Palatka sits on the Saint Johns River, the longest river in Florida. I’m sitting at the river’s edge, eating lunch, watching the seagulls beg for my bread crust.
“It’s not polite to beg,” I tell the gulls.
They simply stare at me with sad eyes because deep in their little bird hearts they know I’m right.
On the shore is an old guy, fishing. He has a white beard down to his navel. He is shirtless. He looks exactly like a Biblical prophet would look if that prophet had also been a founding member of ZZ Top.
The man waves at me. And even though I don’t know this man from Adam’s stepson, I wave back.
“How’re you today?” he says.
“I’d be a lot better if they were biting!” he says.
Then he casts.
And basically, I’ve just described Palatka in a nutshell. Friendly. Small. Nice. Lots of fishing.
Palatka proper is behind me, brilliant in the noon sun, painted with the vivid pinks of a million azaleas. The brick edifices look the way they did 150 years ago. The bell in the First Presbyterian church rings out a tune. And the town is overrun with walkers. Which I find absolutely wonderful.
You don’t see people walking much anymore. And yet that’s how America used to be. People walked everywhere. These days, however, if you walk as a means of transportation you take your life into your hands.
If you don’t believe me, just take a stroll to your local Walmart on foot. You’ll have to hop eight lanes of traffic, jog across 23 culverts, and dodge at least 450 sleep-deprived truck drivers. By the time you get to Wally World you will be out of breath, covered in mud, and suffering PTSD.
But in Palatka you still see people walking.
“You from around here?” asks ZZ Top, cranking his reel.
“No sir,” I say.
Back to fishing he goes.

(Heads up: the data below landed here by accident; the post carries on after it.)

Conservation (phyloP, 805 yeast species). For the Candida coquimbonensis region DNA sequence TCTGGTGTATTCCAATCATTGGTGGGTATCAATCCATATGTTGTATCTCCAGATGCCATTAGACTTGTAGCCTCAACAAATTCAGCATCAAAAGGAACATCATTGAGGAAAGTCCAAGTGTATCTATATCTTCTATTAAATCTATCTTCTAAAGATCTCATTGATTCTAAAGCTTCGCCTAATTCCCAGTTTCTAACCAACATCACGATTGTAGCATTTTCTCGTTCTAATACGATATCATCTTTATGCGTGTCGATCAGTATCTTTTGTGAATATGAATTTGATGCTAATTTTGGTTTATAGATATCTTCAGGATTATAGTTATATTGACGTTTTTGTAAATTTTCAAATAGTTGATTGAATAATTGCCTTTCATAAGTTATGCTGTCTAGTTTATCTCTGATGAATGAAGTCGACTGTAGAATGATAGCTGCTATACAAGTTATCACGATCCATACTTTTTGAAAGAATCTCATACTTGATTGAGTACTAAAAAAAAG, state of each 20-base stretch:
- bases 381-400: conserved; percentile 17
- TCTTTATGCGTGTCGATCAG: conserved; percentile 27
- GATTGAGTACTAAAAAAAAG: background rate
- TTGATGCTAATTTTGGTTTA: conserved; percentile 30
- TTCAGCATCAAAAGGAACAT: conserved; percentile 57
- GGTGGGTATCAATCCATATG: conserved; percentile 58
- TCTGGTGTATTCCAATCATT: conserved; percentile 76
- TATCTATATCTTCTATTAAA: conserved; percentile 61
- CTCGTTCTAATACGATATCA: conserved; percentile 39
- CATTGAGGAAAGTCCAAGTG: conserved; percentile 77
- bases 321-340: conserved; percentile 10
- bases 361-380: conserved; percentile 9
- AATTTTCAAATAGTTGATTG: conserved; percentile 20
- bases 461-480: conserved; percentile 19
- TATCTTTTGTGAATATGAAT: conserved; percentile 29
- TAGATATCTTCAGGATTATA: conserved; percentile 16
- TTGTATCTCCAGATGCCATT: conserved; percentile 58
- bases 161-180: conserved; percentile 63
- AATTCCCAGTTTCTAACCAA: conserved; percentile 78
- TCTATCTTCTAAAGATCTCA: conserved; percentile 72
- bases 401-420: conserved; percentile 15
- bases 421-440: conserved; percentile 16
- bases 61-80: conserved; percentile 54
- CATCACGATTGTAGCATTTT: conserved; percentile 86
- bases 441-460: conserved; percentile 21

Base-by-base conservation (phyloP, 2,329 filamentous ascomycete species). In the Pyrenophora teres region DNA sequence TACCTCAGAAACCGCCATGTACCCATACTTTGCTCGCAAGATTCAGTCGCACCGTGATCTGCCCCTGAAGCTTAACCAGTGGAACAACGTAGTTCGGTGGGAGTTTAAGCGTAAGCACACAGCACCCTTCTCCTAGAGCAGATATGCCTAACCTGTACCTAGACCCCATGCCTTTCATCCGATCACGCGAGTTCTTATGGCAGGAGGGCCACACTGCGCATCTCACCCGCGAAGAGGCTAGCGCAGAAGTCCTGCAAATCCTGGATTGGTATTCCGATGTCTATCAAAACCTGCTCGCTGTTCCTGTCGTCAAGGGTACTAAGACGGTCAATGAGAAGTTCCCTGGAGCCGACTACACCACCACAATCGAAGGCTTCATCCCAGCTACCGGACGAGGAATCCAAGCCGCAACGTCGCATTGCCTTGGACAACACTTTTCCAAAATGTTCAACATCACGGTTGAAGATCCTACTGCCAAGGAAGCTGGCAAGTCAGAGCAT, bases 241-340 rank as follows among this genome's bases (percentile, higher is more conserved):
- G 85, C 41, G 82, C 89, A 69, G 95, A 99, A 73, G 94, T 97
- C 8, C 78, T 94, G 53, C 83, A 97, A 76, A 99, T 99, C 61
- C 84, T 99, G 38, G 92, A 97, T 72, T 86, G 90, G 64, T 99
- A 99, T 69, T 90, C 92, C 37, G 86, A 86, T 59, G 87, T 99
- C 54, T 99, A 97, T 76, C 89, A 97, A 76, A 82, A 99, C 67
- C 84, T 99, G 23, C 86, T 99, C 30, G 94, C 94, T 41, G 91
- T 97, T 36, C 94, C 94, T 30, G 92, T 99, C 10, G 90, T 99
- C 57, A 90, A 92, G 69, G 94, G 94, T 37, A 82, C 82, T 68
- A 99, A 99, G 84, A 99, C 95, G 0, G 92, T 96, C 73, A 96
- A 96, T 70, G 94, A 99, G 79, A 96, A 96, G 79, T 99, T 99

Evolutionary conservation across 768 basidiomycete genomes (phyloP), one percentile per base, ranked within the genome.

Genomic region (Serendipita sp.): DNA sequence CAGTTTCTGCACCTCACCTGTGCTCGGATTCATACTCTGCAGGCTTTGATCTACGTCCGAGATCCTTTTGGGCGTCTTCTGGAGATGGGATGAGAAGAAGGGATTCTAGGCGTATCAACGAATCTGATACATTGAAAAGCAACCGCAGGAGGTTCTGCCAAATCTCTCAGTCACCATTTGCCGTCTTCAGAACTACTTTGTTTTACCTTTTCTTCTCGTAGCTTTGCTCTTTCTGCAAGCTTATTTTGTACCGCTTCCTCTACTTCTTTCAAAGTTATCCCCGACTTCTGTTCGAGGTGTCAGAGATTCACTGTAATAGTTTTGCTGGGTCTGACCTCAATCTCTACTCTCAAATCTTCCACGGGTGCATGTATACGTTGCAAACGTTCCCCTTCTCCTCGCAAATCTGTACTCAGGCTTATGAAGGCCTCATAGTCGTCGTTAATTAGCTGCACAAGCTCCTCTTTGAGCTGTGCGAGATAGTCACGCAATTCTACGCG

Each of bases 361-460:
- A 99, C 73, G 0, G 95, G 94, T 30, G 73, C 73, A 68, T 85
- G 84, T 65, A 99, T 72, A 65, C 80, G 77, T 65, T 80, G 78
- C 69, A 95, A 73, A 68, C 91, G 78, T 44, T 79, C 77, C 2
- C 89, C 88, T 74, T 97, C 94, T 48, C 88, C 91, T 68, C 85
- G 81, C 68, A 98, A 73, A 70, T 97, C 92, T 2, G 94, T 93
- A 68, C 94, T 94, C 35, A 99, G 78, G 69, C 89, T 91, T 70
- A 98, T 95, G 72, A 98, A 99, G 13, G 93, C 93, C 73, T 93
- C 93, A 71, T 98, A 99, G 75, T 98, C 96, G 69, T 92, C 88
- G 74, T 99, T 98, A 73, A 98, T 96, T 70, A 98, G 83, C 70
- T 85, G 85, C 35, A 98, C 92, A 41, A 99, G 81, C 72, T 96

The truth is, I’m not a stranger to this town. I’ve visited several times, and it’s always like today. Laid back. Nobody ever seems uppity. Nobody is ever shrill. Young people aren’t afraid to talk to you. Nobody shys away from striking up a conversation.
As I was writing this column on my laptop, for example, I spoke to six different strangers who participated conversations with me. Six.
I remember the first time I ever visited Putnam County, I had no writing career whatsoever. I breezed into this town with my friend Lanier Motes, who is from Palatka. Lanier’s family was having a party, and my wife and I were invited to partake in the festivities.
We had such a great time that I ended up falling asleep on the Motes’ coffee table wearing a lampshade for a hat.
The next morning they took me on the grand tour across rural Florida. I met men who hunted hogs on horseback. I saw campaign signs in alfalfa fields, reading ELECT GATOR FOR SHERIFF. I met old men with names like Mole, Tank, and Weasel.
I touched the roughened clapboards on the country chapel where Billy Graham first beat his King James, the same church he was baptized in.
I visited the nine-foot tall purple chicken which sits at a roadside stand in San Mateo. The chicken is locally famous for once being stolen by three young men who strapped the 600-pound statue to the back of their Chevy truck and dragged it down the road.
The chicken’s owner recalls seeing one young man riding the chicken, hollering and waving his hat around like a barrel racer. The boys were charged with grand theft, property damage, and riding a chicken on the highway without a permit.
So anyway, after that first trip to Palatka, I wrote 600 words about some of the things I just told you, then I shared them online. I didn’t really think much about it.
The next morning I received thousands of friendly emails and messages from Palatkans.
That was many years ago, and since then the emails have not stopped coming. Over the years I’ve gotten to know the people in this fine town. I’ve met the city’s worst critics and her most ardent boosters. These are good people.
In some ways these people are responsible for this writing career I find myself with.
“Hey,” says the fisherman. “Lookit! I got one!”
His rod arcs toward the water. His reel is zipping. He yanks the great fish out of the river. And after his moment of triumph, this perfect stranger says, “You want it?”
I am a little surprised by this. So I ask if he’s serious. Is he really offering me his fish?
“Of course I’m serious,” he says. “I’m just gonna throw it back anyway. But it’s yours if you want it. Hey, pay it forward I always say, dude.”
And that’s Palatka in a nutshell.